When I came back into knitting about five years ago, I had no thought of knitting sweaters. I knit things I'd never thought of knitting before: beaded shawls, afghans, socks, scarves, mittens, gloves, hats, even a few toys. I hadn't completely abandoned sweater knitting. About 4 years ago I started an Aran sweater, which took me a couple of winters to finish. I wear it all the time and it's probably one of my favorite items of clothing. Soon after that, I knit an entire cardigan in about a week and a half, then spent 2 years trying to sew a zipper into it before I gave up and sewed a clasp at the neck.

In December 2007 I started knitting a cardigan while we were at Disney World. I got about 75% of the way done before it went into hibernation.

In December 2008 I started knitting a cardigan shortly before winter break. I got about 70% done before I realized I was using the wrong needles. I ripped it out and re-knit it up to that point before it went into hibernation.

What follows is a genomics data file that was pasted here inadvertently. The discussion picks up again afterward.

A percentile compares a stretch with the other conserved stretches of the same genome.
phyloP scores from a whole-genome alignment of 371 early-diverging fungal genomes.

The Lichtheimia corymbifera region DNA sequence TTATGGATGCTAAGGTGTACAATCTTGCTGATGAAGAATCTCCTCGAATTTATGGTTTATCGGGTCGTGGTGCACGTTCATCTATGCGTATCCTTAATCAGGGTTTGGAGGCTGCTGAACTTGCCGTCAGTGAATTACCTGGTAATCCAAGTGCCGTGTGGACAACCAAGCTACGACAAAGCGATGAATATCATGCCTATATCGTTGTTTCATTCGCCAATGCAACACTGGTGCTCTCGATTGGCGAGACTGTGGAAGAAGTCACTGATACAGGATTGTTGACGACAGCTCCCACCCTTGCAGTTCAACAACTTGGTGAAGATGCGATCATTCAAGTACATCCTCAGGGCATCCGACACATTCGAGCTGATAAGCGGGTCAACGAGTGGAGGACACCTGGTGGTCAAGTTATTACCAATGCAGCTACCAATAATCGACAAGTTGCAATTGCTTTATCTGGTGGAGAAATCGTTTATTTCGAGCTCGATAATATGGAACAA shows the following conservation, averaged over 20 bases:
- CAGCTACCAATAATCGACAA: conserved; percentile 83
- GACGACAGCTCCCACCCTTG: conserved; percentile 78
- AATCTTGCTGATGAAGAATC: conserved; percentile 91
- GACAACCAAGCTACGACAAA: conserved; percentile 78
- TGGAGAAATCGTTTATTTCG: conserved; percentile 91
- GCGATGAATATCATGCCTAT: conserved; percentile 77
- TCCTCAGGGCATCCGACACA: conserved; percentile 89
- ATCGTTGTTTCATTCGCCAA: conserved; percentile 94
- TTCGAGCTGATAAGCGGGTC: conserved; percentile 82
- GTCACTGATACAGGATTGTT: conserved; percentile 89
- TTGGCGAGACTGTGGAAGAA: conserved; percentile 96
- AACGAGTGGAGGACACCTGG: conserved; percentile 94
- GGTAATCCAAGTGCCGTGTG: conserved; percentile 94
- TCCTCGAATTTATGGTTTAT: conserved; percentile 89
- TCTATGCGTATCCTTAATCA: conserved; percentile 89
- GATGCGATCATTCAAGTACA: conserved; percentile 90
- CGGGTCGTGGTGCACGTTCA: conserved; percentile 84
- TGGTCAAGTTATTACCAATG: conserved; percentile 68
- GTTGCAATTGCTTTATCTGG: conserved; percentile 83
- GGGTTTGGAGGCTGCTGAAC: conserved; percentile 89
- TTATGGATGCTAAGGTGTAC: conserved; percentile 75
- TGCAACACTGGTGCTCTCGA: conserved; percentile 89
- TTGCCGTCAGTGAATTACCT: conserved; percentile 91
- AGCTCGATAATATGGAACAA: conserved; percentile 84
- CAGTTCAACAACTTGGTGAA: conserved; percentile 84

In October 2009 I started knitting a bulky knit pullover. I finished it a month or so later.

Then I pulled out the Dec. '08 cardigan and finished that one.

A couple of weeks ago, I pulled out the Dec. '07 cardigan and finished up the knitting on that one. I sewed the sleeves in today. There are a few ends to weave in, and buttons to find, but other than that it's finished. (More photos when it's finished finished.)

I have one more sweater in hibernation. You might guess that it's from December 2006, but you'd be wrong. It's from 1990, and I still like it.

I'm fairly certain all the knitting is finished on that one. Just need to sew a few more seams, weave in some ends, and find some buttons. It's a Louisa Harding design from Rowan 6. It's practically vintage and I've never even worn it.

In the meantime, I've started something new.

Yes, it's a sweater. A cardigan, actually.

It seems my love affair with sweaters is back.

And it's all because 24 years ago I met an Irish boy on a topless beach on the island of Santorini. Fancy that.

Thursday, January 07, 2010

New Year, New Socks

My kids don't wear socks unless they have to. We live in Minnesota, and when the temperature the past few weeks has been above zero, it hasn't been by much. This weather situation does not, for my kids, constitute a "have to" condition for wearing socks. (There was an argument the other morning about whether or not a coat was necessary. It was -9 F.)